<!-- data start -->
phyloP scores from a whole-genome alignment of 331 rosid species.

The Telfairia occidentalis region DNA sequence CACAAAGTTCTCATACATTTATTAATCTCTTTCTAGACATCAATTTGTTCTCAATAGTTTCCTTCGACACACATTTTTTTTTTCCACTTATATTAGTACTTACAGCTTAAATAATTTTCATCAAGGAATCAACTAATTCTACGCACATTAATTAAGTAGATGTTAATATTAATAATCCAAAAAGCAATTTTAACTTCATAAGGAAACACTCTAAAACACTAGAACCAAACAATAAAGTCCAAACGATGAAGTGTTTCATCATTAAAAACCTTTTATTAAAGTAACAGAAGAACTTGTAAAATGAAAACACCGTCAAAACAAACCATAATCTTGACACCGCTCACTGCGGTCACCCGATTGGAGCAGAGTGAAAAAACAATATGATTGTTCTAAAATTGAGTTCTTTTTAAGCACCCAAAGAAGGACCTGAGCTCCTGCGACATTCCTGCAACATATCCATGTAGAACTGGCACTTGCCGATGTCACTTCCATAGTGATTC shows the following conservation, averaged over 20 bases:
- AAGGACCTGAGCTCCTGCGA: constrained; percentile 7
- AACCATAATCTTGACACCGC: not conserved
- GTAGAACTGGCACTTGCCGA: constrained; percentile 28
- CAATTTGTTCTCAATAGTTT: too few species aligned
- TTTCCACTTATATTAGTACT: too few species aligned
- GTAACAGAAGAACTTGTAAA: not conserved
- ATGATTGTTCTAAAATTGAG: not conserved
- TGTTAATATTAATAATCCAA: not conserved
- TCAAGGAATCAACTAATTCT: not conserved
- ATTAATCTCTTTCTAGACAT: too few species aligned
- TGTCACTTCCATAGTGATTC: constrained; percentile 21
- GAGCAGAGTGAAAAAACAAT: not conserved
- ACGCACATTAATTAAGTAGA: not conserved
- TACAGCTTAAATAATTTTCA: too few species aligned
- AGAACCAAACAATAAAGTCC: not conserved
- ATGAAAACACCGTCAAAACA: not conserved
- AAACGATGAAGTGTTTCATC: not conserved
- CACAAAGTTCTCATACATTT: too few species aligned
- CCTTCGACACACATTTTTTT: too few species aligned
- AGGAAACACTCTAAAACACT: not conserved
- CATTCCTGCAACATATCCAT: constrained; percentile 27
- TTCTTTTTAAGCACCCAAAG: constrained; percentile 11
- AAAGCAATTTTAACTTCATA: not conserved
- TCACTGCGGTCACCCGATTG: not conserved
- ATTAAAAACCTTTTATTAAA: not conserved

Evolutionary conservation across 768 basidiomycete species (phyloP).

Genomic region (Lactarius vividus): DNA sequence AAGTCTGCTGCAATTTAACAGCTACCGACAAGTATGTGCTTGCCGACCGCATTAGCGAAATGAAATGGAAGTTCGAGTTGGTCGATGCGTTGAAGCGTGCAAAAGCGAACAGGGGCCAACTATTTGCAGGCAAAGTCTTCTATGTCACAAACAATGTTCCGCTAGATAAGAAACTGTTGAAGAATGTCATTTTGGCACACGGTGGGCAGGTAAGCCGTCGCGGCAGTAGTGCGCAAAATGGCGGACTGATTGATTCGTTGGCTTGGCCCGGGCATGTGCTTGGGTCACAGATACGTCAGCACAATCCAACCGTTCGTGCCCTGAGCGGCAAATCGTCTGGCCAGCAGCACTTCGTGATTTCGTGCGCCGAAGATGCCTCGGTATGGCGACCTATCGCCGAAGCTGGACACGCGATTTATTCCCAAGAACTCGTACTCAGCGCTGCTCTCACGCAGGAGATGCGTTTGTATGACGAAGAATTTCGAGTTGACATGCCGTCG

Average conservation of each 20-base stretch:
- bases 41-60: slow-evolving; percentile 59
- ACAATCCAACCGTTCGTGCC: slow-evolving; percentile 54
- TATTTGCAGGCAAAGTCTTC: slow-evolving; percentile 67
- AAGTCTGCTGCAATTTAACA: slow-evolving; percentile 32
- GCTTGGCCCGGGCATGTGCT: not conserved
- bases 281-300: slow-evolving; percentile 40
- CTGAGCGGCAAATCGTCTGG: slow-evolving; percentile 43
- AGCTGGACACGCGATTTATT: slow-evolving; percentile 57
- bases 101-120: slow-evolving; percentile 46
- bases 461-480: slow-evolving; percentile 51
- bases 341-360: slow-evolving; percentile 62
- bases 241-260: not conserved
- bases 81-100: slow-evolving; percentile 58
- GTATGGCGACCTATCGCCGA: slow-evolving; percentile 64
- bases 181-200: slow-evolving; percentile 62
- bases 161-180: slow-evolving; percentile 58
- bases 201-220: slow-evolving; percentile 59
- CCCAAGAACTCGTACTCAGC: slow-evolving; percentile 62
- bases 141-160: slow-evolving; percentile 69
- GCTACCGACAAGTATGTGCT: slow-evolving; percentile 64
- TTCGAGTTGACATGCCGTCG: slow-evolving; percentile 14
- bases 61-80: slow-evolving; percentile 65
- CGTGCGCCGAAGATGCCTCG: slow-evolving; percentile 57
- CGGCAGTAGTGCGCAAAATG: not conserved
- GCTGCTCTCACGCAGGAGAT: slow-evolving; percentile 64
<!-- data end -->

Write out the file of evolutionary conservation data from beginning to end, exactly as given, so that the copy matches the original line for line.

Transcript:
phyloP scores from a whole-genome alignment of 331 rosid species.

The Telfairia occidentalis region DNA sequence CACAAAGTTCTCATACATTTATTAATCTCTTTCTAGACATCAATTTGTTCTCAATAGTTTCCTTCGACACACATTTTTTTTTTCCACTTATATTAGTACTTACAGCTTAAATAATTTTCATCAAGGAATCAACTAATTCTACGCACATTAATTAAGTAGATGTTAATATTAATAATCCAAAAAGCAATTTTAACTTCATAAGGAAACACTCTAAAACACTAGAACCAAACAATAAAGTCCAAACGATGAAGTGTTTCATCATTAAAAACCTTTTATTAAAGTAACAGAAGAACTTGTAAAATGAAAACACCGTCAAAACAAACCATAATCTTGACACCGCTCACTGCGGTCACCCGATTGGAGCAGAGTGAAAAAACAATATGATTGTTCTAAAATTGAGTTCTTTTTAAGCACCCAAAGAAGGACCTGAGCTCCTGCGACATTCCTGCAACATATCCATGTAGAACTGGCACTTGCCGATGTCACTTCCATAGTGATTC shows the following conservation, averaged over 20 bases:
- AAGGACCTGAGCTCCTGCGA: constrained; percentile 7
- AACCATAATCTTGACACCGC: not conserved
- GTAGAACTGGCACTTGCCGA: constrained; percentile 28
- CAATTTGTTCTCAATAGTTT: too few species aligned
- TTTCCACTTATATTAGTACT: too few species aligned
- GTAACAGAAGAACTTGTAAA: not conserved
- ATGATTGTTCTAAAATTGAG: not conserved
- TGTTAATATTAATAATCCAA: not conserved
- TCAAGGAATCAACTAATTCT: not conserved
- ATTAATCTCTTTCTAGACAT: too few species aligned
- TGTCACTTCCATAGTGATTC: constrained; percentile 21
- GAGCAGAGTGAAAAAACAAT: not conserved
- ACGCACATTAATTAAGTAGA: not conserved
- TACAGCTTAAATAATTTTCA: too few species aligned
- AGAACCAAACAATAAAGTCC: not conserved
- ATGAAAACACCGTCAAAACA: not conserved
- AAACGATGAAGTGTTTCATC: not conserved
- CACAAAGTTCTCATACATTT: too few species aligned
- CCTTCGACACACATTTTTTT: too few species aligned
- AGGAAACACTCTAAAACACT: not conserved
- CATTCCTGCAACATATCCAT: constrained; percentile 27
- TTCTTTTTAAGCACCCAAAG: constrained; percentile 11
- AAAGCAATTTTAACTTCATA: not conserved
- TCACTGCGGTCACCCGATTG: not conserved
- ATTAAAAACCTTTTATTAAA: not conserved

Evolutionary conservation across 768 basidiomycete species (phyloP).

Genomic region (Lactarius vividus): DNA sequence AAGTCTGCTGCAATTTAACAGCTACCGACAAGTATGTGCTTGCCGACCGCATTAGCGAAATGAAATGGAAGTTCGAGTTGGTCGATGCGTTGAAGCGTGCAAAAGCGAACAGGGGCCAACTATTTGCAGGCAAAGTCTTCTATGTCACAAACAATGTTCCGCTAGATAAGAAACTGTTGAAGAATGTCATTTTGGCACACGGTGGGCAGGTAAGCCGTCGCGGCAGTAGTGCGCAAAATGGCGGACTGATTGATTCGTTGGCTTGGCCCGGGCATGTGCTTGGGTCACAGATACGTCAGCACAATCCAACCGTTCGTGCCCTGAGCGGCAAATCGTCTGGCCAGCAGCACTTCGTGATTTCGTGCGCCGAAGATGCCTCGGTATGGCGACCTATCGCCGAAGCTGGACACGCGATTTATTCCCAAGAACTCGTACTCAGCGCTGCTCTCACGCAGGAGATGCGTTTGTATGACGAAGAATTTCGAGTTGACATGCCGTCG

Average conservation of each 20-base stretch:
- bases 41-60: slow-evolving; percentile 59
- ACAATCCAACCGTTCGTGCC: slow-evolving; percentile 54
- TATTTGCAGGCAAAGTCTTC: slow-evolving; percentile 67
- AAGTCTGCTGCAATTTAACA: slow-evolving; percentile 32
- GCTTGGCCCGGGCATGTGCT: not conserved
- bases 281-300: slow-evolving; percentile 40
- CTGAGCGGCAAATCGTCTGG: slow-evolving; percentile 43
- AGCTGGACACGCGATTTATT: slow-evolving; percentile 57
- bases 101-120: slow-evolving; percentile 46
- bases 461-480: slow-evolving; percentile 51
- bases 341-360: slow-evolving; percentile 62
- bases 241-260: not conserved
- bases 81-100: slow-evolving; percentile 58
- GTATGGCGACCTATCGCCGA: slow-evolving; percentile 64
- bases 181-200: slow-evolving; percentile 62
- bases 161-180: slow-evolving; percentile 58
- bases 201-220: slow-evolving; percentile 59
- CCCAAGAACTCGTACTCAGC: slow-evolving; percentile 62
- bases 141-160: slow-evolving; percentile 69
- GCTACCGACAAGTATGTGCT: slow-evolving; percentile 64
- TTCGAGTTGACATGCCGTCG: slow-evolving; percentile 14
- bases 61-80: slow-evolving; percentile 65
- CGTGCGCCGAAGATGCCTCG: slow-evolving; percentile 57
- CGGCAGTAGTGCGCAAAATG: not conserved
- GCTGCTCTCACGCAGGAGAT: slow-evolving; percentile 64